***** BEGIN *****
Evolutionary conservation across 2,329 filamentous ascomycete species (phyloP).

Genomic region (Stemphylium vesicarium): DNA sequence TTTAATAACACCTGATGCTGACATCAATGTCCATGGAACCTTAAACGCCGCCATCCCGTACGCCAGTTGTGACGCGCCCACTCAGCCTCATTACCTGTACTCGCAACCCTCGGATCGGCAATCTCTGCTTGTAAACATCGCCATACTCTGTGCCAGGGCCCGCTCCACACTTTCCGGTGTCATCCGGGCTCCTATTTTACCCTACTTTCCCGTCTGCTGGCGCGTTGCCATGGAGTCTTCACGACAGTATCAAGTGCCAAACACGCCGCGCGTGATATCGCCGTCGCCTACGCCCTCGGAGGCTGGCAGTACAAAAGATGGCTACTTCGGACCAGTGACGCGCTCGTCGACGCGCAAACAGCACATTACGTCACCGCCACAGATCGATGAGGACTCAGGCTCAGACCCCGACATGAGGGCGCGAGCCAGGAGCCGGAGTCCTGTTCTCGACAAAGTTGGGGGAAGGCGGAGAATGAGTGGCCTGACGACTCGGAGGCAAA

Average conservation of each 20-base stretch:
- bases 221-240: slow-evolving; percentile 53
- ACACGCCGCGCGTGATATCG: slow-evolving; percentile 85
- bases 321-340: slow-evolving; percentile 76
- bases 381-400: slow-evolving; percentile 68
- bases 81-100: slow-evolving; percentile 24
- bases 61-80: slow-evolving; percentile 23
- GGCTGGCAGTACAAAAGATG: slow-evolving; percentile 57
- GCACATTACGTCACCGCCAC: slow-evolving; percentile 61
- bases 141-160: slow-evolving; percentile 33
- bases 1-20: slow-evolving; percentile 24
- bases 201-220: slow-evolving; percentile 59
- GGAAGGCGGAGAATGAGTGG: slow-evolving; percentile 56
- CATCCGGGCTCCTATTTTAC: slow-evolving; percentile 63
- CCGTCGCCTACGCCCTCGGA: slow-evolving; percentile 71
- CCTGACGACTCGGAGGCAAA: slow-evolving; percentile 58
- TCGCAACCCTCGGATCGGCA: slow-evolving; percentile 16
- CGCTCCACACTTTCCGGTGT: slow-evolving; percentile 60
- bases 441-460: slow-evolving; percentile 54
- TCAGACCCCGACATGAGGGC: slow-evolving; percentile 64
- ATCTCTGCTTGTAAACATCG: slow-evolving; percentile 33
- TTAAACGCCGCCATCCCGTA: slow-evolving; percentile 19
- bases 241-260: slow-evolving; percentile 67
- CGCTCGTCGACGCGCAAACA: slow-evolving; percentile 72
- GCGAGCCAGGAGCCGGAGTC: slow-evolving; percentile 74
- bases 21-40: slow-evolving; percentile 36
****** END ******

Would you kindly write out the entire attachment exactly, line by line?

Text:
Evolutionary conservation across 2,329 filamentous ascomycete species (phyloP).

Genomic region (Stemphylium vesicarium): DNA sequence TTTAATAACACCTGATGCTGACATCAATGTCCATGGAACCTTAAACGCCGCCATCCCGTACGCCAGTTGTGACGCGCCCACTCAGCCTCATTACCTGTACTCGCAACCCTCGGATCGGCAATCTCTGCTTGTAAACATCGCCATACTCTGTGCCAGGGCCCGCTCCACACTTTCCGGTGTCATCCGGGCTCCTATTTTACCCTACTTTCCCGTCTGCTGGCGCGTTGCCATGGAGTCTTCACGACAGTATCAAGTGCCAAACACGCCGCGCGTGATATCGCCGTCGCCTACGCCCTCGGAGGCTGGCAGTACAAAAGATGGCTACTTCGGACCAGTGACGCGCTCGTCGACGCGCAAACAGCACATTACGTCACCGCCACAGATCGATGAGGACTCAGGCTCAGACCCCGACATGAGGGCGCGAGCCAGGAGCCGGAGTCCTGTTCTCGACAAAGTTGGGGGAAGGCGGAGAATGAGTGGCCTGACGACTCGGAGGCAAA

Average conservation of each 20-base stretch:
- bases 221-240: slow-evolving; percentile 53
- ACACGCCGCGCGTGATATCG: slow-evolving; percentile 85
- bases 321-340: slow-evolving; percentile 76
- bases 381-400: slow-evolving; percentile 68
- bases 81-100: slow-evolving; percentile 24
- bases 61-80: slow-evolving; percentile 23
- GGCTGGCAGTACAAAAGATG: slow-evolving; percentile 57
- GCACATTACGTCACCGCCAC: slow-evolving; percentile 61
- bases 141-160: slow-evolving; percentile 33
- bases 1-20: slow-evolving; percentile 24
- bases 201-220: slow-evolving; percentile 59
- GGAAGGCGGAGAATGAGTGG: slow-evolving; percentile 56
- CATCCGGGCTCCTATTTTAC: slow-evolving; percentile 63
- CCGTCGCCTACGCCCTCGGA: slow-evolving; percentile 71
- CCTGACGACTCGGAGGCAAA: slow-evolving; percentile 58
- TCGCAACCCTCGGATCGGCA: slow-evolving; percentile 16
- CGCTCCACACTTTCCGGTGT: slow-evolving; percentile 60
- bases 441-460: slow-evolving; percentile 54
- TCAGACCCCGACATGAGGGC: slow-evolving; percentile 64
- ATCTCTGCTTGTAAACATCG: slow-evolving; percentile 33
- TTAAACGCCGCCATCCCGTA: slow-evolving; percentile 19
- bases 241-260: slow-evolving; percentile 67
- CGCTCGTCGACGCGCAAACA: slow-evolving; percentile 72
- GCGAGCCAGGAGCCGGAGTC: slow-evolving; percentile 74
- bases 21-40: slow-evolving; percentile 36